You drive by dozens of them on the highway each morning and evening. And you may even work in one – the modern suburban office campus. Although some office campuses tend to look similar to one another, there are still many opportunities for architects to create innovative office parks. The design for a successful and unique complex becomes so by embracing several essential factors.

Building the prototypical site is nearing extinction. Why? Areas with abundant space for on-grade parking as well as physical dimensions supporting a traditional “quadrangle” multi-office building grouping, are a rare find today – especially in New England. Most of these sites have been developed upon already, forcing developers and architects to become more creative with use of the land and its surroundings.

What we are challenged with now are site opportunities which are, for the most part, encumbered by wetlands, odd shapes, sloping terrain, and indirect entrance sequences from major access roads. It takes special insight on an architect’s and developer’s behalf to utilize a rock ledge located right in the middle of a site. And with recent Supreme Court rulings on wetland jurisdiction becoming more ambiguous, understanding where and how a suburban office park may be built is of prime importance.

Once these terrain obstacles are dealt with, the physical aspects of the building itself must be chosen. Several modern suburban office parks prefer to implement an image or theme based on the exterior materials. By doing this, the edifice is given a unified approach to architectural detailing and quality of construction. This thematic design must still be flexible in its approach. New materials are constantly introduced to the market, and an exceptional design incorporates these materials into an appropriate theme which blends in with the local surroundings.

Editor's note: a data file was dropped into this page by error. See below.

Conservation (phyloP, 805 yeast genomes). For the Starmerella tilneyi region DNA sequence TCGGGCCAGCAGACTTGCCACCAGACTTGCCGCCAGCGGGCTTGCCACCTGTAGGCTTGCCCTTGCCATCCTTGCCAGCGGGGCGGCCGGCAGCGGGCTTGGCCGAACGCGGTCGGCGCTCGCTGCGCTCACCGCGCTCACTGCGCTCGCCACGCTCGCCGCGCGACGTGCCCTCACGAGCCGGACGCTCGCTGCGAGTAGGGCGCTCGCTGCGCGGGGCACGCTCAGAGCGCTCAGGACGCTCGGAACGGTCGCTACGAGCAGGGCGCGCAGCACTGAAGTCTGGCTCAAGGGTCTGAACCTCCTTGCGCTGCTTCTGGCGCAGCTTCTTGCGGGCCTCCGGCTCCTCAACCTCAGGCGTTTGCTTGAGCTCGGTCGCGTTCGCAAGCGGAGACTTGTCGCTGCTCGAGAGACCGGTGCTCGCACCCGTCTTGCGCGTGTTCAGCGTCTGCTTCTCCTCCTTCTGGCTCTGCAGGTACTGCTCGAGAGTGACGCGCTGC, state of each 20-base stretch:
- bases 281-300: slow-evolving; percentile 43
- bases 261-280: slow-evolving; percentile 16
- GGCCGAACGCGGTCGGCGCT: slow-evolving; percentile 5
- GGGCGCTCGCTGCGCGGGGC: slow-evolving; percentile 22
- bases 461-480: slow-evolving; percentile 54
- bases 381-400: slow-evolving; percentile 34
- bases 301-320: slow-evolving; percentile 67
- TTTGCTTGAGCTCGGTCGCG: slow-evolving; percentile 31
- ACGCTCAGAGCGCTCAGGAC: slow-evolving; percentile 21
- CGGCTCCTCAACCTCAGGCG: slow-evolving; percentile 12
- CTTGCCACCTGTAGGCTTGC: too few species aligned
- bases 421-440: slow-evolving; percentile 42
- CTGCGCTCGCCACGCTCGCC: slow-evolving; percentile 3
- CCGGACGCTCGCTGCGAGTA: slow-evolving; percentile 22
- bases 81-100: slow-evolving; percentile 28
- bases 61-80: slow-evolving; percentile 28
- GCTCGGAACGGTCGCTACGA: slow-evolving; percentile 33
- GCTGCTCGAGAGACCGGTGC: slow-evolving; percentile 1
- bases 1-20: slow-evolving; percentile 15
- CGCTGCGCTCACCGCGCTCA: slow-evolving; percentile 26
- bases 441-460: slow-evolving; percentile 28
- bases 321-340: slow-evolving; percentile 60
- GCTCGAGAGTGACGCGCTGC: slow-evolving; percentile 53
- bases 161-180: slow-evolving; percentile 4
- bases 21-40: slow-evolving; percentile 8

The environmental aspects of an office campus are of equal importance. Creative landscaping and the well-planned siting of buildings and roadways are critical elements which set the tone and image of a complex. After all, it begins with that first impression: the main campus entrance. Views are framed and architecturally enhanced, drawing the eye to special features as the seasons change. Components including seasonal flowers, flowering trees, ponds and fountains are small touches which make big differences in the look of a suburban office campus.

Along with these physical and environmental issues, the final interior and exterior result must attract prime office tenants who desire a sense of community and request the amenities a modern campus setting has to offer. This is the goal. Consideration of tenant needs and bottom-line construction economics are issues that should constantly be addressed.

Tenants First
Ultimately, the success of a suburban office campus will be measured by responsiveness to tenant needs. The balancing act is to design for multi-tenant occupancy and single-tenant occupancy for individual buildings and the complex as a whole. Flexibility and adaptability is the name of the game. Flexibility and adaptability is the name of the game.